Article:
Flashlite #333

For some reason, I received a bunch of new records which are clearly inspired by the kraut rock – a German rock movement from the early ’70s which contained long, repetitive pieces, sometimes taking over the entire side of one LP. The new bands obviously have multiple influences, but I think that the following bands are truly influenced by kraut rock: Hypnodrone Ensemble from Berlin, Kinski from Seattle, Ancient Sky from Brooklyn and King Gizzard And The Lizard Wizard from Australia. At the end of the show, we hear a live tune by a new, young, up and coming duet from Cleveland, Archie and The Bunkers.

Faust – It’s A Rainy Day Sunshine Girl;
Kinski – Powder;
Disciplin A Kitchme – Manitu S;
Hypnodrone Ensemble – Elliptical Hyperbolic;
Ancient Sky – Protection;
King Gizzard And The Lizard Wizard – Infinite Rise;
Archie And The Bunkers – 1970 (Live in CLE).

Flashlite #332

The ZoltarsThe brightest highlight in today’s show are two live recordings from King Gizzard And The Lizard Wizard. This Australian band played two nights in Cleveland and I was there to catch some moments with my recorder. One of the songs was brand new from what I could tell. Another hero of this show, Eamon McGrath has put out yet another of his online only albums called Shortest Ride To The Light of The Morning. Chris Stamey is back with the new record. Mark Kozelek with his Sun Kil Moon is back with the new record, probably the best one in his career. We also check out two new band, The Morons from Chicago and The Zoltars from Austin TX.

Built To Spill – So;
Low Cut Connie – Somewhere Along the Avenue;
The Morons – Disco Diablo;
Mitski – Jobless Monday;
The Zoltars – We Missed Out;
Eamon McGrath – Chlorine;
Eamon McGrath – Young Men;
Sonny Boy Williamson – The Key (Blues Alphabet);
King Gizzard And The Lizard Wizard – It’s Got Cold (Live in CLE);
King Gizzard And The Lizard Wizard – New New Song (Live in CLE);
Sun Kil Moon – With A Sort Of Grace I Walked To The Bathroom To Cry;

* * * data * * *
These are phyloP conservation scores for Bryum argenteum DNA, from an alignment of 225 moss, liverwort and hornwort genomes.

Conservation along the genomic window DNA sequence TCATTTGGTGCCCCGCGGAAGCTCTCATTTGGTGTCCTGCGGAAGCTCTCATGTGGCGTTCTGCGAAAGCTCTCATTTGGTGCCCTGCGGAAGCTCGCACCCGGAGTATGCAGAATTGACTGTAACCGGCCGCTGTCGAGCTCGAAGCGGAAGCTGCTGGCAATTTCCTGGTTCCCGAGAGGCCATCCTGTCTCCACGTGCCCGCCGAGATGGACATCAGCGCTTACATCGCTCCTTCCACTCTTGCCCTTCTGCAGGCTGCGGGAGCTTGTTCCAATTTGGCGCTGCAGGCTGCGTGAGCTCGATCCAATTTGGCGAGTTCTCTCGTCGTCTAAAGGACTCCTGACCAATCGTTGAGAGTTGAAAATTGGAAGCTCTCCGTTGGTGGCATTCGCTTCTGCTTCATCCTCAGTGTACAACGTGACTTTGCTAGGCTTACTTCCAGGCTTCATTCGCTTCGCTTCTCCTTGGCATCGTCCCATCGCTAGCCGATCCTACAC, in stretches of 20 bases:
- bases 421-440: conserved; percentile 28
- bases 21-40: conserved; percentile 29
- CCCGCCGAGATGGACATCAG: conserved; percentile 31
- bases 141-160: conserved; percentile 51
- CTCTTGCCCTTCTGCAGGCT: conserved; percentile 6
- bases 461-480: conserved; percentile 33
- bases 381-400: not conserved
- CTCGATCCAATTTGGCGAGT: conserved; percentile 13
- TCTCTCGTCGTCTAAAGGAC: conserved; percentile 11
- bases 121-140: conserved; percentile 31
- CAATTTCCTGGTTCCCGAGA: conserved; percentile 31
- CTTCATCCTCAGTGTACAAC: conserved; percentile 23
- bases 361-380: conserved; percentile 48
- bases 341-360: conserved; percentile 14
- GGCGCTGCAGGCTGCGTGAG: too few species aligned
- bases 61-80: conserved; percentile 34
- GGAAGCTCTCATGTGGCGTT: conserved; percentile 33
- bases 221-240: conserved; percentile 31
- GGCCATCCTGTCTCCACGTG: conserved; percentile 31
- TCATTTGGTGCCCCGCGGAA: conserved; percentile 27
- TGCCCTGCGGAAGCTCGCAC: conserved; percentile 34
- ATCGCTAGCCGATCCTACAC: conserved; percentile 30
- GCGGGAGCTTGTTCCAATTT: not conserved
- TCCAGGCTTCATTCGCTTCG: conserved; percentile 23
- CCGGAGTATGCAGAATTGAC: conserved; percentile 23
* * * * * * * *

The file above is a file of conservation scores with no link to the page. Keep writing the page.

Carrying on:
Chris Stamey – Invisible;
Mott The Hoople – Honaloochie Boogie;
R. Stevie Moore Jason Falkner – Sincero Amore.

Flashlite #331

Guadalupe PlataA good chunk of today’s show is filled with power-pop tunes. We start off with The Akibas new single. This band is important for the history of our show as it was the first band tune ever played at The Little Lighthouse. The we go on to Terry and Louie, surviving duet from The Exploding Hearts and their new single. Galileo 7 from Medway also has a new single. We also introduce Dot Dash from Washington DC and Belltowers from Orlando. Guadalupe Plata with their dusty rock’n’roll return with a new record without any title. And finally, we hear The Z-Boy, an awesome new surf rock, instrumental band from Rhode Island that I saw playing live in Newport, out of a pure coincidence. The best things happen when you’re least expecting them.

Thurston Moore – Detonation;
The Akibas – Servants of the One Percent;
Terry And Louie – Daze Gone By;
The Exploding Hearts – We Don’t Have To Worry Anymore;
Dot Dash – Transparent Disguise;
The Galileo 7 – The God of Gaps;
The Galileo 7 – Don’t Want To Know;
The Belltowers – All Along;
The Beatles – Eight Days A Week;
The Forty Nineteens – Pink 55 Bel Air;
The Beatles – Bad Boy;
Larry Williams – Bad Boy;
Leroy Washington – Lost Love Letter Blues;
The Oblivians – Pinball King;
Guadalupe Plata – Filo De Navaja;
The Z-Boys – Track 2;
Fish In Oil – Jel surfujes;
King Gizzard And The Lizard Wizard – Eyes Like The Sky;
Zerodent – As Yet Untitled Awesome New Song.

Flashlite #330

John HardyToday’s show is an episode in our Rock’n’roll Anthems series. Previously we featured Louie Louie, I Fought The Law, Tobacco Road, Train Kept A-Rollin’, Money (That’s What I Want). Today we go the way back to the late nineteenth century when a railroad worker John Hardy committed a murder and got hanged afterwards. The story and the event went into a legend and into a song. The song eventually made it to the records in the twenties and quite a few rock musicians found the story exciting enough to include it into their repertoire. Most notably, my favorite version of Gun Club. As it usually happens in folk traditions, they are not always historically accurate. There was also another character John Henry, who was a a steel driver who apparently defeated a steam powered hammer. For whatever reason, musically and lyrically, some musicians of the past mixed the two different characters and song and elements of one went into another. So, today, we explore these two stories and the impact they had on rock’n’roll. Most recently, Danny Kroha recorded the legend of John Henry on his new lp, so the two characters still continue to keep our attention.

Clarence Ashley – Old John Hardy;
Wild Billy Childish – John Hardy;
Gun Club – John Hardy;
Jeffrey Lee Pierce – John Henry;
George Thorogood And The Destroyers – John Hardy;
Manfred Mann – John Hardy;
Uncle Tupelo – John Hardy;
Johnny Cash – The Legend Of John Henry’s Hammer;
Lead Belly – John Hardy;
Buell Kazee – John Hardy;
Ernest V. Stoneman – John Hardy;
Mississippi Fred McDowell – John Henry;
Roger McGuinn – John Hardy;
Roger McGuinn – John Henry;
Tom T. Hall – More About John Henry;
The Sir Douglas Quintet – Story Of John Hardy;
Van Morrison – John Henry;
Danny Kroha – John Henry.